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What is the full form of CACP ?
Commission for Agricultural Costs and Prices (CACP) is a body under the Ministry of Agriculture and Farmers Welfare, Government of India.
India has a vast terrain with a varied climate and varied agricultural production. There are all kinds of farmers, including large farmers and small farmers. The market for agricultural produce is very unstable because it is highly dependent on demand and several other aspects that keep changing from time to time.
Hence, to motivate the farmers to increase their production using modern technologies and to save them from loss or debt, supporting them through MSP is very important. The Government of India founded the Commission for Agricultural Costs and Prices (CACP) to support them with MSP.
Overview of CACP
The Commission for Agriculture Cost and Price is affiliated to the Ministry of Agriculture and Farmers Welfare, Government of India. This was established in January of 1965. Previously it was known as Agricultural Prices Commission. It offers a guarantee of a profitable price environment. Because of the inherent volatility of the agricultural produce market, this commission is crucial for motivating farmers to increase agricultural production. When the market is unstable, it aids farmers in getting a fair price for their products and keeps them out of a debt cycle by helping them sell their crops for a fair price.
Composition of CACP
CACP is composed of five members. These members are −
One Official Member
Two Unofficial Member
The Non-Official members are closely related to the community of farmers and hence represent them.
Roles and Responsibilities of CACP
The main roles and responsibility of CACP includes recommending MSPs for different crops. Currently, the Commission recommends MSPs for 23 commodities. It also produces Price Policy Reports. Some of its roles and responsibilities include.
The Commission provides recommendations regarding MSPs of five pulses including gram, tur, moong, urad, and lentil.
It also suggests MSPs of seven oilseeds: groundnut, rapeseed-mustard, soyabean, sesame, sunflower, safflower, and niger seed.
It also recommends MSPs for seven cereals: paddy, wheat, maize, pearl millet, ragi, sorghum and barley.
MSPS of four commercial crops are also suggested by CACP. These include copra, sugarcane, cotton and raw jute.
Every year the recommendations are submitted in the form of Price Policy Reports.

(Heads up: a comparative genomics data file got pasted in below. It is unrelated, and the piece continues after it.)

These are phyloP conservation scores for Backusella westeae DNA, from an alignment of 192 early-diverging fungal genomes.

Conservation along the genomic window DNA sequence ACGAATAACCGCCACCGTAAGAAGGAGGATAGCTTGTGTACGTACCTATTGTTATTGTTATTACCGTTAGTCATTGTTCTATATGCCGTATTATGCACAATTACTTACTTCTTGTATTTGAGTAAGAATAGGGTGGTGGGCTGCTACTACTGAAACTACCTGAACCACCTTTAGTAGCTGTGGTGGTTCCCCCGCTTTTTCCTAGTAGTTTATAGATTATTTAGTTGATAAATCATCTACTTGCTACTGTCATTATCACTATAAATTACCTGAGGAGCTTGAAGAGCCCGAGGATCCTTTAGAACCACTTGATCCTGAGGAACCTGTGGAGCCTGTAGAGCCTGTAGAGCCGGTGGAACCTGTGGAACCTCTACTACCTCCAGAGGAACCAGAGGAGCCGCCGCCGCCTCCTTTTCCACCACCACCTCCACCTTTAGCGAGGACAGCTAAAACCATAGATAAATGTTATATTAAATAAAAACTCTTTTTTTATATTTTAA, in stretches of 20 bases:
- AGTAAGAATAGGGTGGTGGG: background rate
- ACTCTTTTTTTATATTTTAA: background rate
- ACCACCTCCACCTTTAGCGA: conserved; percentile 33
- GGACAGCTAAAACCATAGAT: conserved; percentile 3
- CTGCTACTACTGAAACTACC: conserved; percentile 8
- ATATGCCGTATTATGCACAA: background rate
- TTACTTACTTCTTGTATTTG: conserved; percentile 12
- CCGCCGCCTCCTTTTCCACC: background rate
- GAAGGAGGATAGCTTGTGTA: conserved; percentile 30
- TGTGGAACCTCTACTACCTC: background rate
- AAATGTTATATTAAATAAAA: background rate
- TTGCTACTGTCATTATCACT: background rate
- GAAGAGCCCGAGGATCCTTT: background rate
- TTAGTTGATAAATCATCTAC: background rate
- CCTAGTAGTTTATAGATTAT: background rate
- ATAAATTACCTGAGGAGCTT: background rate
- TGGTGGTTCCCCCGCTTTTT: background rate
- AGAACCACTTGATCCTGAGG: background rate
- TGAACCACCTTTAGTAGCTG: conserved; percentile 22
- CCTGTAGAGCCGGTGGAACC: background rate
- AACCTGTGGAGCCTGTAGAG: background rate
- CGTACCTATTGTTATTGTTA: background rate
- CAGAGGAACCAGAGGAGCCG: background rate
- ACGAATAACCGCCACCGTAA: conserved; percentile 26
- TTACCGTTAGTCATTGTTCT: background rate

The reports are produced separately for Kharif crops, Sugarcane, Copra, Raw Jute and Rabi crops.
The Commission creates a thorough questionnaire and sends it to all state governments, concerned National organisations, and Ministries before drafting the aforementioned five pricing policy papers to get their input. Separate gatherings are then held with farmers from various states, state governments, national organisations like FCI and NAFED, the Cotton Corporation of India (CCI) and the Jute Corporation of India (JCI), as well as trade associations, processing associations, and important central Ministries.
The Commission also travels to other states to analyse firsthand the many obstacles that farmers face while they try to market their goods or even increase the agricultural productivity levels. The Commission then completes its recommendations/reports based on all of these inputs and submits them to the government.
The government then distributes the CACP reports to the respective national Ministries and state governments for their feedback. The Cabinet Committee on Economic Affairs (CCEA) of the Union government makes a final determination regarding the level of MSPs and other suggestions given by CACP after receiving their feedback. Once this choice has been made, CACP posts all of its reports online so that different stakeholders may examine the justification for both its price suggestions and its non-price recommendations.
As we have discussed, CACP recommends MSPs of different commodities. It also creates price policy by conducting detailed surveys by occupying all the stakeholders like the State government and farmers community. They also meet the farmers and visit agricultural fields to listen to the farmers problems especially which they face in the market. This way they help in saving the farmers by providing them with MSPs which are decided on several important parameters.
Q1. What is MSP?
Ans. The MSP or Minimum Support Price was launched in 1966-1967 for wheat during the Green Revolution. The purpose of MSP is to provide farmers with a guaranteed price and market while also protecting them against price swings and market flaws. The price at which the government purchases a commodity from producers or manufacturers is referred to as the procurement price. As the government purchases crops from farmers at MSPs, the MSPs become the procurement price.
Q2. What is the FCI?
Ans. The Food Corporation of India (FCI) is a statutory organisation established and managed by the Indian government. It is managed by the Ministry of Consumer Affairs, Food and Public Distribution, Government of India, which was established by the passage of the Food Corporation Act, 1964, by the Indian Parliament. The Food Corporation of India buys wheat and rice from farmers in a variety of ways.
Q3. What is NAFED?
Ans. On October 2, 1958, Gandhi Jayanti, the National Agricultural Cooperative Marketing Federation of India Ltd. (NAFED) was founded. Under the Multi State Co-operative Societies Act, Nafed is registered. The purpose of Nafed was to encourage cooperative sale of agricultural products for the benefit of the farmers.
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